Most firsts in a relationship are pretty great — the first date, the first kiss, the first time admitting that you’re both in love. But there are a few that aren’t so great. While those other moments are an exhilarating mixture of excitement and nerves, meeting the family can feel 100 percent scary.
It’s time for Mr Sir to meet your family, he’s actually the one who suggested it, all with the aim of starting dowry negotiations later on. Perfect, he’s coming to meet your mum and dad, all will be amazing! You may be excited but your mans insides feel like they are liquifying. Here’s how to help him:
Now, not everyone thinks this way. I have a few intrepid friends who brought their partner home all without a touch of nerves. (So brave, right?) But the rest of us look forward to the meeting with anxiety and fear. Will your mom like them? Will your dad say something weird? These are the overwhelming thoughts that can make the whole thing feel downright stressful.
And that’s a totally normal, and understandable, reaction. “Introducing one’s partner to family is a nerve-racking moment for many reasons,” and “One reason is that a first impression (according to studies) is a lasting impression. What your partner looks like, does, or says can create negative or positive opinions in the minds of one’s family for years.” Other factors can weigh heavy on the mind as well, such as how nervous your partner feels, or how positively your parents view your relationship. But never fear, because it doesn’t have to be awful. Read on for a few tips to make the whole thing go as smoothly as possible.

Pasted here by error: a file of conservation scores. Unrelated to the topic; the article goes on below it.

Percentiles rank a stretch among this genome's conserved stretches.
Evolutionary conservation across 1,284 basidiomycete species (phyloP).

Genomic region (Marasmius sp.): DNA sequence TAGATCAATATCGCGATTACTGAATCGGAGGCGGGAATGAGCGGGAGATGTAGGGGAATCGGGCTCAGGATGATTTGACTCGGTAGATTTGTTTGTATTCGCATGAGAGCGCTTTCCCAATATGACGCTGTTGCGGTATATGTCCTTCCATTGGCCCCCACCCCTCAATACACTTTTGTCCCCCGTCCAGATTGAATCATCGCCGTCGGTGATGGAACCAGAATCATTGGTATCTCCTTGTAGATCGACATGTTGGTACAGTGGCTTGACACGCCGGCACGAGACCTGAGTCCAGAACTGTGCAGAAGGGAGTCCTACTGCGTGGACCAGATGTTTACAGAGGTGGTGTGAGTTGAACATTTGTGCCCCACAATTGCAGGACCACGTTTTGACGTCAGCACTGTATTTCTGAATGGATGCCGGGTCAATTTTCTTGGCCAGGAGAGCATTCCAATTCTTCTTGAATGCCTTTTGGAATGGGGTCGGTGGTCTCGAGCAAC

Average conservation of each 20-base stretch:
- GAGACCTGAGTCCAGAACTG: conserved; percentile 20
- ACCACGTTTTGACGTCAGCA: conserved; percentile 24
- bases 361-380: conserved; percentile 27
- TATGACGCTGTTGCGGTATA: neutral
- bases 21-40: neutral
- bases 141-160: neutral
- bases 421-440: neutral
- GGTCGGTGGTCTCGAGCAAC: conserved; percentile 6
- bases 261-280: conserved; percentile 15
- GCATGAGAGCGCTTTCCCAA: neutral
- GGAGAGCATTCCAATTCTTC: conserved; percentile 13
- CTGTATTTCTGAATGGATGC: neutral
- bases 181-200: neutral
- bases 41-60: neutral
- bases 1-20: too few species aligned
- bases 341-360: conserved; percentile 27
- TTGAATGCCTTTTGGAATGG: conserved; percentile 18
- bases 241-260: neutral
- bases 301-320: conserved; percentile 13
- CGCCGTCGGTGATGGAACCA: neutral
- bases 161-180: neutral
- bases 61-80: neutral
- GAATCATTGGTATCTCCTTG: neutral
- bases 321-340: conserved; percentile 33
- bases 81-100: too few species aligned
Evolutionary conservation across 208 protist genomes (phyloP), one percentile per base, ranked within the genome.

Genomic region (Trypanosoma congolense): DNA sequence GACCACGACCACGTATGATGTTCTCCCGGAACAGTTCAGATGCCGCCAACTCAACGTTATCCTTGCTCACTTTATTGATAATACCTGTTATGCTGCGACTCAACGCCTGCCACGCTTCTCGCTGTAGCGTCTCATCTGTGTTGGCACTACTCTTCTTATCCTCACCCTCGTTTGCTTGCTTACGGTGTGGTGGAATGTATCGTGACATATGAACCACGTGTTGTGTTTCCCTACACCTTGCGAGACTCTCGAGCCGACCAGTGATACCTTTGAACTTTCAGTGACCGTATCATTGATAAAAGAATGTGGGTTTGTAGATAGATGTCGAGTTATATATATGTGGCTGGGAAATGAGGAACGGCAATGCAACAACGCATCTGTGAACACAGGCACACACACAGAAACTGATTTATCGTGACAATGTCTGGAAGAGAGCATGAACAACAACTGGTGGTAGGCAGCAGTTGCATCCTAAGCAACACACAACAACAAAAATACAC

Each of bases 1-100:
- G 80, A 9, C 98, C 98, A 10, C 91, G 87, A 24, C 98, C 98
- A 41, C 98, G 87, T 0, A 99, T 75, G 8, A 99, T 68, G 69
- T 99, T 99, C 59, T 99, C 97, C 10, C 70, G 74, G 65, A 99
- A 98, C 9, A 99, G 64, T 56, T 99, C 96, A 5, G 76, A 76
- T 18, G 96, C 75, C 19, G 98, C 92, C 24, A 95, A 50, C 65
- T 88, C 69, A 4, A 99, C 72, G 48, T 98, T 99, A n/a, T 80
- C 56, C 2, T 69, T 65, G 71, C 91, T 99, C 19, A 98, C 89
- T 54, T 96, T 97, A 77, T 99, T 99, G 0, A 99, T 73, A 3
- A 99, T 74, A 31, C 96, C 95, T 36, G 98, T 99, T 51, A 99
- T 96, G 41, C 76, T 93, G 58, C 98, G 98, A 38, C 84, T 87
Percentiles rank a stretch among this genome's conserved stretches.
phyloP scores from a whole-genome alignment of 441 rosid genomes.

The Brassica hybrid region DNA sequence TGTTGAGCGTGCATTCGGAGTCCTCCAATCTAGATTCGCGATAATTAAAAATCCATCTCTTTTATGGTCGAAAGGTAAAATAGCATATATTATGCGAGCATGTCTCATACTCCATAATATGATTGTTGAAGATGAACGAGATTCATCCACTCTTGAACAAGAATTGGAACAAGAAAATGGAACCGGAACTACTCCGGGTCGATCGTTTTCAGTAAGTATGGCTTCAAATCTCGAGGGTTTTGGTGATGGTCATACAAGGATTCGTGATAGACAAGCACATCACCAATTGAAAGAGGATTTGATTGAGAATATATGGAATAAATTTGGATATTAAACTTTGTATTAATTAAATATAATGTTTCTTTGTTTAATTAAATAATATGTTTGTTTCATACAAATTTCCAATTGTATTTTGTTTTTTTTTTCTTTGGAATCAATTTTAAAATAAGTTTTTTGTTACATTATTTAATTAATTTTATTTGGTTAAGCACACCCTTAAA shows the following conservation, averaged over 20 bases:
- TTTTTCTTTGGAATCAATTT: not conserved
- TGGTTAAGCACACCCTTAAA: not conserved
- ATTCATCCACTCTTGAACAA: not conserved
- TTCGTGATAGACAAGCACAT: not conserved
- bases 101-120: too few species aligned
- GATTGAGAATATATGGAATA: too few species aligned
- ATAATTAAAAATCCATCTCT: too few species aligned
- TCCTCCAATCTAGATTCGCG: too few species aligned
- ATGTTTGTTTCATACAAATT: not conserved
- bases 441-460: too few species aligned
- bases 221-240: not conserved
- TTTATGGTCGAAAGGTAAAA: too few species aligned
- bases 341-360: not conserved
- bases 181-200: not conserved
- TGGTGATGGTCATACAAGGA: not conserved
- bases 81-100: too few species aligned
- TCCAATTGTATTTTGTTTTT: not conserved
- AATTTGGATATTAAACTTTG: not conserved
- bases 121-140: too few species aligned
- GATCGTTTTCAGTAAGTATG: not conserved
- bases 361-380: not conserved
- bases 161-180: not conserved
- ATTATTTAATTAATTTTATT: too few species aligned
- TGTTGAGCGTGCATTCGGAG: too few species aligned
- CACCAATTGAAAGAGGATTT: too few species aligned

1. Calm him down
Meeting the parents is no easy feat, it’s a make or break process. First impressions are everything. If the two of you walk in and your parents look at the poor chap like he has lost way to loser-ville, it’s going to be a long meeting shrouded by an insane amount of awkwardness. Try to calm Mr Sir down. Many people tend to utter stupidity when they are nervous, so in an effort to have your parents like him, calm his nerves.
2. Dress him
Its no secret that parents judge individuals first and foremost by how they are dressed. Something about ripped jeans screams drug dealer and criminal in their minds. So, if Mr Sir is of this jambazi behaviour, it would be best if you picked out what he’d wear to avoid your dad asking, “Hii jambezi wa kamiti ulirokota wapi?”